Since mercury causes brain damage, why let it back into our air and water?

The Mercury and Air Toxics Standards limit your exposure to some of the most dangerous types of air pollution from coal plants. These chemicals can damage the brains and nervous systems of developing fetuses and cause other serious health problems.

“Power plants have already installed cost-effective pollution controls,” said Mandy Warner, EDF’s senior manager of climate and air policy, “but in April of 2020, opponents launched an effort to gut our protections against mercury and other toxic pollution. This puts our health and lives at risk.”

The existing mercury rule prevents up to 11,000 premature deaths each year, so it's vital to keep the rule in place.

How do these toxics harm human health?

Before the mercury rule went into effect, coal plants were the leading source of mercury and 84 other hazardous pollutants. We don't need more of these toxics back in our lives:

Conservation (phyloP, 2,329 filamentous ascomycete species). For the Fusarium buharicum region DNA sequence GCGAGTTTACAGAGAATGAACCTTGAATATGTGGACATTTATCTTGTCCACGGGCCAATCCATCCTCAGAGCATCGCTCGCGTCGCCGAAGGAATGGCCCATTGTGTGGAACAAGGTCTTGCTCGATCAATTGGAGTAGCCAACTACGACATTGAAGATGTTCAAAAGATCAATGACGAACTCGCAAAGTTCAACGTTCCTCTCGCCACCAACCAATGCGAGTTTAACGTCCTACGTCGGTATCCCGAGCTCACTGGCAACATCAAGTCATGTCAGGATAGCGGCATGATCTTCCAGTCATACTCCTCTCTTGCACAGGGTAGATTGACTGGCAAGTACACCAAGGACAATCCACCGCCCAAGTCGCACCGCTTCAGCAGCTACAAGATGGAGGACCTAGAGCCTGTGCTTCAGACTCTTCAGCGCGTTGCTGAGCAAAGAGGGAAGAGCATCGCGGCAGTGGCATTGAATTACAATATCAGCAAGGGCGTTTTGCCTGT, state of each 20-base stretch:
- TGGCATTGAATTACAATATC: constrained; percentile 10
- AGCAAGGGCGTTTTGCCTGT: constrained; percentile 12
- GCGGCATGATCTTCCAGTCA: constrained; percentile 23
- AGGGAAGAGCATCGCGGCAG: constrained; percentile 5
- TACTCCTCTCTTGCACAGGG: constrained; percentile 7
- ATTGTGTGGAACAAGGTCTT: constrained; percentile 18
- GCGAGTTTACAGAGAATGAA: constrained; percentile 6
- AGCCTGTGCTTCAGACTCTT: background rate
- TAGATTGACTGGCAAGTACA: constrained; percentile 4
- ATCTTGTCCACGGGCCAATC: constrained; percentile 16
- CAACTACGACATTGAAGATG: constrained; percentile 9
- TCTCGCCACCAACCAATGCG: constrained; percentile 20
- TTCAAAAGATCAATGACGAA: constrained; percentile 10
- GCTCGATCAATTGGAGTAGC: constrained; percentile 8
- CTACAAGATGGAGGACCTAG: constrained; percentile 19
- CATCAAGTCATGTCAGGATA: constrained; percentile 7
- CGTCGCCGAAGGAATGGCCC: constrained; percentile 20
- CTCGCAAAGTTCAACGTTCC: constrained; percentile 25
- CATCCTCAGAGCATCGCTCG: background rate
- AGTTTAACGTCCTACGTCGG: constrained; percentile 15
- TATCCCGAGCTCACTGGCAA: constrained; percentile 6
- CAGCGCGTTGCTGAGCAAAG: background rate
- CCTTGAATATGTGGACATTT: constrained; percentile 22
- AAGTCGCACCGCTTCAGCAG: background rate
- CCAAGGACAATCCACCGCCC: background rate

• Mercury causes brain damage in babies.
  • Arsenic can cause cancer.
  • Lead can damage developing nervous systems in children.
  • Chromium and nickel cause cancer.
  • Acid gases cause serious lung disease.

Mercury in particular cycles through the environment, passing between air, land and water. It also accumulates — often to unsafe levels — in fish, making it difficult even to know which fish are safest to eat.

How can we fix it?

The power industry is already in compliance with the Mercury and Air Toxics Standards, having reduced mercury pollution from power plants by more than 80 percent since 2011.

Fortunately, many forces — including labor leaders, members of Congress from both parties, EDF and the power industry itself — have asked the Environmental Protection Agency not to roll back the mercury rule.

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